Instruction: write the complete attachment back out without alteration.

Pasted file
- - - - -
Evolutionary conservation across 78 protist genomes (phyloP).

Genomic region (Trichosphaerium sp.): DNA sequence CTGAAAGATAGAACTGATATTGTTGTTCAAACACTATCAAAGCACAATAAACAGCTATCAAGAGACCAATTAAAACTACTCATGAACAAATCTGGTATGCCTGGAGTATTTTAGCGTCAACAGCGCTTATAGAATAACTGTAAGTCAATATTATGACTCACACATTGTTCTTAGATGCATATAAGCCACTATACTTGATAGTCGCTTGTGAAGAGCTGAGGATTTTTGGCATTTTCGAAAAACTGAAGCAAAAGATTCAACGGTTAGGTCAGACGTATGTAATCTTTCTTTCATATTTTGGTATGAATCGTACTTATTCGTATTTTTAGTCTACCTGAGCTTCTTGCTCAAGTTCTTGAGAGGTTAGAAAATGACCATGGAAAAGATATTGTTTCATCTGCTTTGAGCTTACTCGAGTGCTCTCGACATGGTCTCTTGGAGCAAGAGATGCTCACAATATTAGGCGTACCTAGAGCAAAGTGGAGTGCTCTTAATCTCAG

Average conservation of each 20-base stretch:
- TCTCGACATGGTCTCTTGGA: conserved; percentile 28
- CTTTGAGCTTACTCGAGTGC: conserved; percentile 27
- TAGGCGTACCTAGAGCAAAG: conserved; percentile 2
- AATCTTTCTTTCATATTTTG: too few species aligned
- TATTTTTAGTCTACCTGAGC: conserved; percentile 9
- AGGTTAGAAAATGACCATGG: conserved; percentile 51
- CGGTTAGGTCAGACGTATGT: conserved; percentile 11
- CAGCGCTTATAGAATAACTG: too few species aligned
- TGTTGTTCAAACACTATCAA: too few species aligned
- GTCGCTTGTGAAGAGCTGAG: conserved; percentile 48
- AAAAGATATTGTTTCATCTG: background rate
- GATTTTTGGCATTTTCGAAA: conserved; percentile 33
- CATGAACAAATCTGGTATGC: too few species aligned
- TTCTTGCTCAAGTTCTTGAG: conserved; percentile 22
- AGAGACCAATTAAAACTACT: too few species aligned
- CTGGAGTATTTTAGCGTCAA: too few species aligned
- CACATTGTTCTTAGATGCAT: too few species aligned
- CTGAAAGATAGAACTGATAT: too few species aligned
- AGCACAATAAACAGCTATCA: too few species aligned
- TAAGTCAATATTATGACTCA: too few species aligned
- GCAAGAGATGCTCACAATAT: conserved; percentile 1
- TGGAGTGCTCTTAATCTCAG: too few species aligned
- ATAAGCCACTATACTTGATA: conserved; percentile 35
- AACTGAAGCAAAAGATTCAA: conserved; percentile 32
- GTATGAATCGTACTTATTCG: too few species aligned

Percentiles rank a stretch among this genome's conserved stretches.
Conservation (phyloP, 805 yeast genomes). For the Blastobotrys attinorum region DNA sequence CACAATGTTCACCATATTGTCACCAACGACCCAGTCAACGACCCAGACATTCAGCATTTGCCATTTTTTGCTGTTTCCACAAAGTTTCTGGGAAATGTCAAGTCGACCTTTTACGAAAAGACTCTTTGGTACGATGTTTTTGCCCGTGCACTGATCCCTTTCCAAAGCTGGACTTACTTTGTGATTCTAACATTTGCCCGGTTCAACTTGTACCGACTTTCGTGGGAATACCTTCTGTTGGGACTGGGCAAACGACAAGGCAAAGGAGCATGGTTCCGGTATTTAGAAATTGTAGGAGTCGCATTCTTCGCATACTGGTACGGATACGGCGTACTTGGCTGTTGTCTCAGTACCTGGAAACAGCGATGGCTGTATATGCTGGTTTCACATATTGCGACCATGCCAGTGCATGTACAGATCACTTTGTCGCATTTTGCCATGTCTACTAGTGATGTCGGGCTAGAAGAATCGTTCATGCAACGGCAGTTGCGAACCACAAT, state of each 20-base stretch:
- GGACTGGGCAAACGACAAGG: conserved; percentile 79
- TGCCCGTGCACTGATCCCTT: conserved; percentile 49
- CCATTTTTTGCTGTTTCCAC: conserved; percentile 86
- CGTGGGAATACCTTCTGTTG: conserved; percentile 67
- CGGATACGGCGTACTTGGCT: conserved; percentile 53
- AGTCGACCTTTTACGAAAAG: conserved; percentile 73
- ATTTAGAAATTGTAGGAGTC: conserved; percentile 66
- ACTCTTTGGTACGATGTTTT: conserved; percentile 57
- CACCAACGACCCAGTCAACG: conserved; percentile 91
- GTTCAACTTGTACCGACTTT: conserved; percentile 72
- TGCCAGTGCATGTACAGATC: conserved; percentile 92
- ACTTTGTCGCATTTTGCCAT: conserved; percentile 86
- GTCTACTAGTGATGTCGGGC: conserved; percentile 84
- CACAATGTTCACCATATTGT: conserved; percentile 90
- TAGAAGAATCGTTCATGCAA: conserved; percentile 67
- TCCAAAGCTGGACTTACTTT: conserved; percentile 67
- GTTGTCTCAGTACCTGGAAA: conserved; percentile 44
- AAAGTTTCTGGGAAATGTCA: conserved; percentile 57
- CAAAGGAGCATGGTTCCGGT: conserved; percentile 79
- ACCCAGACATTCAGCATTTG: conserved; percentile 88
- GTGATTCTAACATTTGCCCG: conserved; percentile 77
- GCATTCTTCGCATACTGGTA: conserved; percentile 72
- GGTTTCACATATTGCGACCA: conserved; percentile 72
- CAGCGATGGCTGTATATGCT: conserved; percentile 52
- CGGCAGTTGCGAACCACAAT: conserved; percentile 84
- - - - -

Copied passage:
Evolutionary conservation across 78 protist genomes (phyloP).

Genomic region (Trichosphaerium sp.): DNA sequence CTGAAAGATAGAACTGATATTGTTGTTCAAACACTATCAAAGCACAATAAACAGCTATCAAGAGACCAATTAAAACTACTCATGAACAAATCTGGTATGCCTGGAGTATTTTAGCGTCAACAGCGCTTATAGAATAACTGTAAGTCAATATTATGACTCACACATTGTTCTTAGATGCATATAAGCCACTATACTTGATAGTCGCTTGTGAAGAGCTGAGGATTTTTGGCATTTTCGAAAAACTGAAGCAAAAGATTCAACGGTTAGGTCAGACGTATGTAATCTTTCTTTCATATTTTGGTATGAATCGTACTTATTCGTATTTTTAGTCTACCTGAGCTTCTTGCTCAAGTTCTTGAGAGGTTAGAAAATGACCATGGAAAAGATATTGTTTCATCTGCTTTGAGCTTACTCGAGTGCTCTCGACATGGTCTCTTGGAGCAAGAGATGCTCACAATATTAGGCGTACCTAGAGCAAAGTGGAGTGCTCTTAATCTCAG

Average conservation of each 20-base stretch:
- TCTCGACATGGTCTCTTGGA: conserved; percentile 28
- CTTTGAGCTTACTCGAGTGC: conserved; percentile 27
- TAGGCGTACCTAGAGCAAAG: conserved; percentile 2
- AATCTTTCTTTCATATTTTG: too few species aligned
- TATTTTTAGTCTACCTGAGC: conserved; percentile 9
- AGGTTAGAAAATGACCATGG: conserved; percentile 51
- CGGTTAGGTCAGACGTATGT: conserved; percentile 11
- CAGCGCTTATAGAATAACTG: too few species aligned
- TGTTGTTCAAACACTATCAA: too few species aligned
- GTCGCTTGTGAAGAGCTGAG: conserved; percentile 48
- AAAAGATATTGTTTCATCTG: background rate
- GATTTTTGGCATTTTCGAAA: conserved; percentile 33
- CATGAACAAATCTGGTATGC: too few species aligned
- TTCTTGCTCAAGTTCTTGAG: conserved; percentile 22
- AGAGACCAATTAAAACTACT: too few species aligned
- CTGGAGTATTTTAGCGTCAA: too few species aligned
- CACATTGTTCTTAGATGCAT: too few species aligned
- CTGAAAGATAGAACTGATAT: too few species aligned
- AGCACAATAAACAGCTATCA: too few species aligned
- TAAGTCAATATTATGACTCA: too few species aligned
- GCAAGAGATGCTCACAATAT: conserved; percentile 1
- TGGAGTGCTCTTAATCTCAG: too few species aligned
- ATAAGCCACTATACTTGATA: conserved; percentile 35
- AACTGAAGCAAAAGATTCAA: conserved; percentile 32
- GTATGAATCGTACTTATTCG: too few species aligned

Percentiles rank a stretch among this genome's conserved stretches.
Conservation (phyloP, 805 yeast genomes). For the Blastobotrys attinorum region DNA sequence CACAATGTTCACCATATTGTCACCAACGACCCAGTCAACGACCCAGACATTCAGCATTTGCCATTTTTTGCTGTTTCCACAAAGTTTCTGGGAAATGTCAAGTCGACCTTTTACGAAAAGACTCTTTGGTACGATGTTTTTGCCCGTGCACTGATCCCTTTCCAAAGCTGGACTTACTTTGTGATTCTAACATTTGCCCGGTTCAACTTGTACCGACTTTCGTGGGAATACCTTCTGTTGGGACTGGGCAAACGACAAGGCAAAGGAGCATGGTTCCGGTATTTAGAAATTGTAGGAGTCGCATTCTTCGCATACTGGTACGGATACGGCGTACTTGGCTGTTGTCTCAGTACCTGGAAACAGCGATGGCTGTATATGCTGGTTTCACATATTGCGACCATGCCAGTGCATGTACAGATCACTTTGTCGCATTTTGCCATGTCTACTAGTGATGTCGGGCTAGAAGAATCGTTCATGCAACGGCAGTTGCGAACCACAAT, state of each 20-base stretch:
- GGACTGGGCAAACGACAAGG: conserved; percentile 79
- TGCCCGTGCACTGATCCCTT: conserved; percentile 49
- CCATTTTTTGCTGTTTCCAC: conserved; percentile 86
- CGTGGGAATACCTTCTGTTG: conserved; percentile 67
- CGGATACGGCGTACTTGGCT: conserved; percentile 53
- AGTCGACCTTTTACGAAAAG: conserved; percentile 73
- ATTTAGAAATTGTAGGAGTC: conserved; percentile 66
- ACTCTTTGGTACGATGTTTT: conserved; percentile 57
- CACCAACGACCCAGTCAACG: conserved; percentile 91
- GTTCAACTTGTACCGACTTT: conserved; percentile 72
- TGCCAGTGCATGTACAGATC: conserved; percentile 92
- ACTTTGTCGCATTTTGCCAT: conserved; percentile 86
- GTCTACTAGTGATGTCGGGC: conserved; percentile 84
- CACAATGTTCACCATATTGT: conserved; percentile 90
- TAGAAGAATCGTTCATGCAA: conserved; percentile 67
- TCCAAAGCTGGACTTACTTT: conserved; percentile 67
- GTTGTCTCAGTACCTGGAAA: conserved; percentile 44
- AAAGTTTCTGGGAAATGTCA: conserved; percentile 57
- CAAAGGAGCATGGTTCCGGT: conserved; percentile 79
- ACCCAGACATTCAGCATTTG: conserved; percentile 88
- GTGATTCTAACATTTGCCCG: conserved; percentile 77
- GCATTCTTCGCATACTGGTA: conserved; percentile 72
- GGTTTCACATATTGCGACCA: conserved; percentile 72
- CAGCGATGGCTGTATATGCT: conserved; percentile 52
- CGGCAGTTGCGAACCACAAT: conserved; percentile 84